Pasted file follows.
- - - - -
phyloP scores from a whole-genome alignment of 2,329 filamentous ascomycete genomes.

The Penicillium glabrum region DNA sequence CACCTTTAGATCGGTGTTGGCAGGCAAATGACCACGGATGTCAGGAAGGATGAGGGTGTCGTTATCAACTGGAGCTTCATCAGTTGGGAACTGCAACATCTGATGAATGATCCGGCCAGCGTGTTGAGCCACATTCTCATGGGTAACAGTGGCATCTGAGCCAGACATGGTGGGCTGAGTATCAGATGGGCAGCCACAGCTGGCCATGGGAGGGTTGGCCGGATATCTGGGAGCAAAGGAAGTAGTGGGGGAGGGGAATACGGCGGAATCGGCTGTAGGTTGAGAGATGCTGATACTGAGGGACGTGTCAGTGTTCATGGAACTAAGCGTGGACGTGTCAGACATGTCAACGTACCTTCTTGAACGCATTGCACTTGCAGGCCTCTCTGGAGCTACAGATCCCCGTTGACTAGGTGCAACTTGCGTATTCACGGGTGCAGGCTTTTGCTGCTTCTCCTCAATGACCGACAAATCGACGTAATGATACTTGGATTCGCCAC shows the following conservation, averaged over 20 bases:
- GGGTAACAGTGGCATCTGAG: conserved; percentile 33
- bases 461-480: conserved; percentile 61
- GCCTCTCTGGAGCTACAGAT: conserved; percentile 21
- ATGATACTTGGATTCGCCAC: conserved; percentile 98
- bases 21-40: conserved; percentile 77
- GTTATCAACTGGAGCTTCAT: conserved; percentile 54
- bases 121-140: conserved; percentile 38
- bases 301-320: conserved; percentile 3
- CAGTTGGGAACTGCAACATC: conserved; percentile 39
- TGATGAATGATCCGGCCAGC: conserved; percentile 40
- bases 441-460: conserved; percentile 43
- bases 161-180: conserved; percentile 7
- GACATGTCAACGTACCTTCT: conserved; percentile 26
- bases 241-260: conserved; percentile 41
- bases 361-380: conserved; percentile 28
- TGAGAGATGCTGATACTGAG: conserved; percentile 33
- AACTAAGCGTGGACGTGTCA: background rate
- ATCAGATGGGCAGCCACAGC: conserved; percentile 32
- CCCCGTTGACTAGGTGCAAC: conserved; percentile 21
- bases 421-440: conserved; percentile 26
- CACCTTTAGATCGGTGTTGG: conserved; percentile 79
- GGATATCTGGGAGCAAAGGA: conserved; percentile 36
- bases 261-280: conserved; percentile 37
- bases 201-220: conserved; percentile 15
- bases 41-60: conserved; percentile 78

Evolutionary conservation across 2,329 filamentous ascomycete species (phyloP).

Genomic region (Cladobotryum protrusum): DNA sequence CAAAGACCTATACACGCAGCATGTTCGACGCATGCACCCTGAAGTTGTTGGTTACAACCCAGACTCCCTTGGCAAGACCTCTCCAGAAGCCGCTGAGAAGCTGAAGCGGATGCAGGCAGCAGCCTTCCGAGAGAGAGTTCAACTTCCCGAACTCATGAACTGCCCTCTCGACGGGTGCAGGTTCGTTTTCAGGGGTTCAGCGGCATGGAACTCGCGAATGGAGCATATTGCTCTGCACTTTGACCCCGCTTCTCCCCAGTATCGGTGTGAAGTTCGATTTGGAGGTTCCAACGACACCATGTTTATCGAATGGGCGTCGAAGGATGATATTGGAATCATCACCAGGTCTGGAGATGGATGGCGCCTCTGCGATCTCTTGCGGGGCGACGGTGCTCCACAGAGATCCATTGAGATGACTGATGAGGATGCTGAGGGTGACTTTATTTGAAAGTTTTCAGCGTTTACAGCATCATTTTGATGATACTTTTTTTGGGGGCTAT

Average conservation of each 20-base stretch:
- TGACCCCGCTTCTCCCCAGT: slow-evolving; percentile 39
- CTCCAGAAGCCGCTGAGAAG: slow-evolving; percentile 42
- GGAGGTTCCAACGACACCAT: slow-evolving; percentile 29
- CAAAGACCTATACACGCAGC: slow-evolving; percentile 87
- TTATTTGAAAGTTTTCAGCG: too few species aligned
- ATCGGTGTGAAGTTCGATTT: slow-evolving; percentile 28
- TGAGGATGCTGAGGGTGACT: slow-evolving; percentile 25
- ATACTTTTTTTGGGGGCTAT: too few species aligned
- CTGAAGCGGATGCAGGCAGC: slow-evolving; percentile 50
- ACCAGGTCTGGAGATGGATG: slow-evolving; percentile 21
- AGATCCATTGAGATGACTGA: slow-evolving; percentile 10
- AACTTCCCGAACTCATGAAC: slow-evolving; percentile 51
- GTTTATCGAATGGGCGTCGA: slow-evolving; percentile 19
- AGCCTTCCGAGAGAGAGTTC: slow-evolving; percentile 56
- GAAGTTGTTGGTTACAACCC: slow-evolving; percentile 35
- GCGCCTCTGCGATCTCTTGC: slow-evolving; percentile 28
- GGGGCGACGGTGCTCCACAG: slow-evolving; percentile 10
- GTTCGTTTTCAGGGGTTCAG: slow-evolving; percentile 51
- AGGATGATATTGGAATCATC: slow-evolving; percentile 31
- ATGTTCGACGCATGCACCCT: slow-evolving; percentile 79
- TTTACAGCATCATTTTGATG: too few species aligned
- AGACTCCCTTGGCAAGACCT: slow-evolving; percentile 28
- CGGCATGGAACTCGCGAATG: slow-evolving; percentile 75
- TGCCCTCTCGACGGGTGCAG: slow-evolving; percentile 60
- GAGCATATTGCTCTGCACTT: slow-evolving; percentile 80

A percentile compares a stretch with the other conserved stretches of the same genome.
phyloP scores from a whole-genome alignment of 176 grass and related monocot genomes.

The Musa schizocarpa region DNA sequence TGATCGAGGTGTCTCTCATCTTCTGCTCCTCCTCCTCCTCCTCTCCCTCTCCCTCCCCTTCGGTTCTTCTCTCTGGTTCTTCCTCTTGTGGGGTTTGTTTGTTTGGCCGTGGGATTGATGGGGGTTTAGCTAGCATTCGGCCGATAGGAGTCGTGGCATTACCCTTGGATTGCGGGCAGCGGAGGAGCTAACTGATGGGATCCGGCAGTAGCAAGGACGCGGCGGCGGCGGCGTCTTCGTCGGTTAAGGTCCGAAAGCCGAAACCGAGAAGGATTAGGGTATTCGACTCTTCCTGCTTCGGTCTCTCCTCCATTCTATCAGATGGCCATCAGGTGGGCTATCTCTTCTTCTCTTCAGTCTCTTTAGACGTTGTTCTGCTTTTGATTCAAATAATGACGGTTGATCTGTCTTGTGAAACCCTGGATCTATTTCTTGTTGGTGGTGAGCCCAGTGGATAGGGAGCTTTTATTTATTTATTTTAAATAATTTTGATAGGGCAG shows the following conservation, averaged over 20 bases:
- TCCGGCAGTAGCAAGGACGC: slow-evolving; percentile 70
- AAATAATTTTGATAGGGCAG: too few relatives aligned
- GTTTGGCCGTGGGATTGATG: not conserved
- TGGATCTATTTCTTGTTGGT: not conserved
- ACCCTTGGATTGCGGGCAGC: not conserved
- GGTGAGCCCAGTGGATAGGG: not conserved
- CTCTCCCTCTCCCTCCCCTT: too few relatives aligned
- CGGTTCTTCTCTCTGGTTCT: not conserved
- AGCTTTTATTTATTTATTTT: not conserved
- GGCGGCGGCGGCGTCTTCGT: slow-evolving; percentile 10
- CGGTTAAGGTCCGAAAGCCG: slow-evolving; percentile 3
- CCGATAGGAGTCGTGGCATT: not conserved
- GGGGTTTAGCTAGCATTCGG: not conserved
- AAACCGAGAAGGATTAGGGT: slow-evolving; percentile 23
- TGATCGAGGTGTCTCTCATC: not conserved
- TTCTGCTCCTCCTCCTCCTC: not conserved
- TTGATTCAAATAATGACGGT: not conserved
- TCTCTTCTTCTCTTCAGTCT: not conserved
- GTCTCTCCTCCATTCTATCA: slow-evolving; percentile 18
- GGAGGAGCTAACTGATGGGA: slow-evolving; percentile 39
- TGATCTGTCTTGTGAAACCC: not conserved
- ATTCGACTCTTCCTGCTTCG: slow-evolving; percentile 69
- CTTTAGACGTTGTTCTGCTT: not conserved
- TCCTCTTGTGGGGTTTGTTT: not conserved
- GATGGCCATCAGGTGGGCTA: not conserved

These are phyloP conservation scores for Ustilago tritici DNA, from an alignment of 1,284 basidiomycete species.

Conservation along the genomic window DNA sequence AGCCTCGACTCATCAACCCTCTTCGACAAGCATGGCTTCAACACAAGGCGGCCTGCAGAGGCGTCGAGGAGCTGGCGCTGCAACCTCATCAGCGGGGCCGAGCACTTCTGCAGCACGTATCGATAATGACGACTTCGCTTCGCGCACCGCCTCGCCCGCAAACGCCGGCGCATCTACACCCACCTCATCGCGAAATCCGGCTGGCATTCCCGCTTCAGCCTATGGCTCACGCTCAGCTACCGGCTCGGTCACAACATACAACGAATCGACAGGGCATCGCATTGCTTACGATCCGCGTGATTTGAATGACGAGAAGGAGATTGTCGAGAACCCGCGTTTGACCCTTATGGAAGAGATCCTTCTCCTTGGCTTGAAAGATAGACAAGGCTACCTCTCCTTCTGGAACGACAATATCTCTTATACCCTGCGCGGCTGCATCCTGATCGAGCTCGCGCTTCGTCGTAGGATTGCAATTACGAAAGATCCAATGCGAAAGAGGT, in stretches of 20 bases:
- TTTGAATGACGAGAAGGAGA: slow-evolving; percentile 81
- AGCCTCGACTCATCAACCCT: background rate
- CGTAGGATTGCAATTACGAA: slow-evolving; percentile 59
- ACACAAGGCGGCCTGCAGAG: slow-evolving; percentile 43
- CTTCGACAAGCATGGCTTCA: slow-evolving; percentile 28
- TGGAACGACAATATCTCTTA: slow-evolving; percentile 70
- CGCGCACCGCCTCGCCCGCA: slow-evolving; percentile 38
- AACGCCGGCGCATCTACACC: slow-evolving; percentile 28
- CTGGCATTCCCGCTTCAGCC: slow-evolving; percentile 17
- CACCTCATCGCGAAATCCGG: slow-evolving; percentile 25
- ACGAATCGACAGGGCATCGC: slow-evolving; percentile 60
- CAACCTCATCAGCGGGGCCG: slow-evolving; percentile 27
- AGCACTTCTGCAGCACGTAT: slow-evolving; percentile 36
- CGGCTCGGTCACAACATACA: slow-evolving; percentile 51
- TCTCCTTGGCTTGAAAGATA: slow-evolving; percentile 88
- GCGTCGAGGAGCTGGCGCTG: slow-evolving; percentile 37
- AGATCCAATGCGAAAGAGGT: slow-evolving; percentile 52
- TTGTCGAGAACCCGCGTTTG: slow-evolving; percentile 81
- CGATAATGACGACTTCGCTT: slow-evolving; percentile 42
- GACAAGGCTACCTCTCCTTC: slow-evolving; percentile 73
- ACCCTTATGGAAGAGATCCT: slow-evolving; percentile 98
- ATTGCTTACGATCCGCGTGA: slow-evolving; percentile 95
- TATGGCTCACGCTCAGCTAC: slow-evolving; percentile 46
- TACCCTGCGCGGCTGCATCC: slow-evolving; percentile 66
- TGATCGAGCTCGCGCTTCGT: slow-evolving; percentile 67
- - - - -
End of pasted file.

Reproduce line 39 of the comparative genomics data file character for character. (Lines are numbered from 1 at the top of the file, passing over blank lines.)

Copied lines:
- CTGAAGCGGATGCAGGCAGC: slow-evolving; percentile 50